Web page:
In vivo subacute toxicity
Mice injected with free drug lost weight, as expected (Fig. 3a). Animals injected with drug-free nt-LIP (Fig. 3b) or tHA-LIP (Fig. 3c) did not lose weight over the entire duration of the experiment and over the span of 5 injections, strongly indicating that both types of liposomes are not toxic to the animals. Encapsulation in liposomes modulated drug toxicity (Fig. 3b,c) compared to free MMC (Fig. 3a), tHA-LIP better than nt-LIP. Pathology examination of the selected organs fit with these findings.
Pharmacokinetics and biodistribution of free and of liposomal MMC in tumor-bearing C57BL/6 mice
Free MMC was rapidly eliminated from the circulation (Fig. 4). Formulating MMC in liposomes extended its retention in circulation, modestly by the nt-LIP and substantially by the tHA-LIP (Fig. 4). The AUC ratios tHA-LIP/nt-LIP and tHA-LIP/free MMC, were 9 and 91, respectively.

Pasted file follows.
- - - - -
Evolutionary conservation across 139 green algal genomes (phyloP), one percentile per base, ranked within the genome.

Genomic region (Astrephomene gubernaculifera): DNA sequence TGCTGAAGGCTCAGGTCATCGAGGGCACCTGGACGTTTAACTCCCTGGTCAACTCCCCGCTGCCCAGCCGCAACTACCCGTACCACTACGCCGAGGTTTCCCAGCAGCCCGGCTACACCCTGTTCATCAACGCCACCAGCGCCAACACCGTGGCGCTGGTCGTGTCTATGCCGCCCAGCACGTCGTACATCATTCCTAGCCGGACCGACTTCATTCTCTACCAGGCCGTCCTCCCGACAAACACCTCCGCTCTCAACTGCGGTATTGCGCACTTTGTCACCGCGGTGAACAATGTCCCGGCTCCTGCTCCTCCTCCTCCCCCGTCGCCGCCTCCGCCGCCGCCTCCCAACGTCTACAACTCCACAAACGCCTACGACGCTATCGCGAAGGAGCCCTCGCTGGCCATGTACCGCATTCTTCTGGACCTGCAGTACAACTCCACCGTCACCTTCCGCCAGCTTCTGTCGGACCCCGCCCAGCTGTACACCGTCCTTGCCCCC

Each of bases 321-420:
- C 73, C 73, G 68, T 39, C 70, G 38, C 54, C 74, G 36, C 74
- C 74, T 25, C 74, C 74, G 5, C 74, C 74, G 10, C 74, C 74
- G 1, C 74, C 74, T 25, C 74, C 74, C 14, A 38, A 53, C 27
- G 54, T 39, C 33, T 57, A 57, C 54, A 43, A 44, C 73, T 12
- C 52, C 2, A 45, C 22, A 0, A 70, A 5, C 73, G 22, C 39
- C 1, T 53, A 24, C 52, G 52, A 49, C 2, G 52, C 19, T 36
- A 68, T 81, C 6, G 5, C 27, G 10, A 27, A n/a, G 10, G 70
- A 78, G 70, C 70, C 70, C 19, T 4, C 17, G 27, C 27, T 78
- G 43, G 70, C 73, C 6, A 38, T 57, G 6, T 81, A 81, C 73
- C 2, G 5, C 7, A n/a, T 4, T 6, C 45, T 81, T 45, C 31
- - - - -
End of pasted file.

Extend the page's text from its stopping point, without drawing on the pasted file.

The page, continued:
Pathology examination found tumors in the lungs of the animals injected with B16F10.9 cells, whereas their spleens, kidneys and livers were found to be tumor-free. The sequence of MMC uptake in the tumor-free organs was: free drug > nt-LIP > tHA-LIP (Fig. 5a). In liver and spleen, encapsulation in the tHA-LIP lowered MMC uptake significantly, compared to free drug (p < 0.01 and p < 0.05, respectively) and to MMC in the nt-LIP (p = 0.047 and p = 0.045, respectively). This sequence was reversed, tHA-LIP > nt-LIP > free drug, for MMC uptake into the tumor (Fig. 5b). Mediated by the tHA-LIP, drug uptake into tumor was 4-fold and 30-fold higher compared to nt-LIP (p = 0.018) and to free drug (p < 0.001), respectively. In contrast, drug uptake into the lungs of healthy animals was negligible (Fig. 5c) irrespective of whether the drug was free or formulated in liposomes (both types).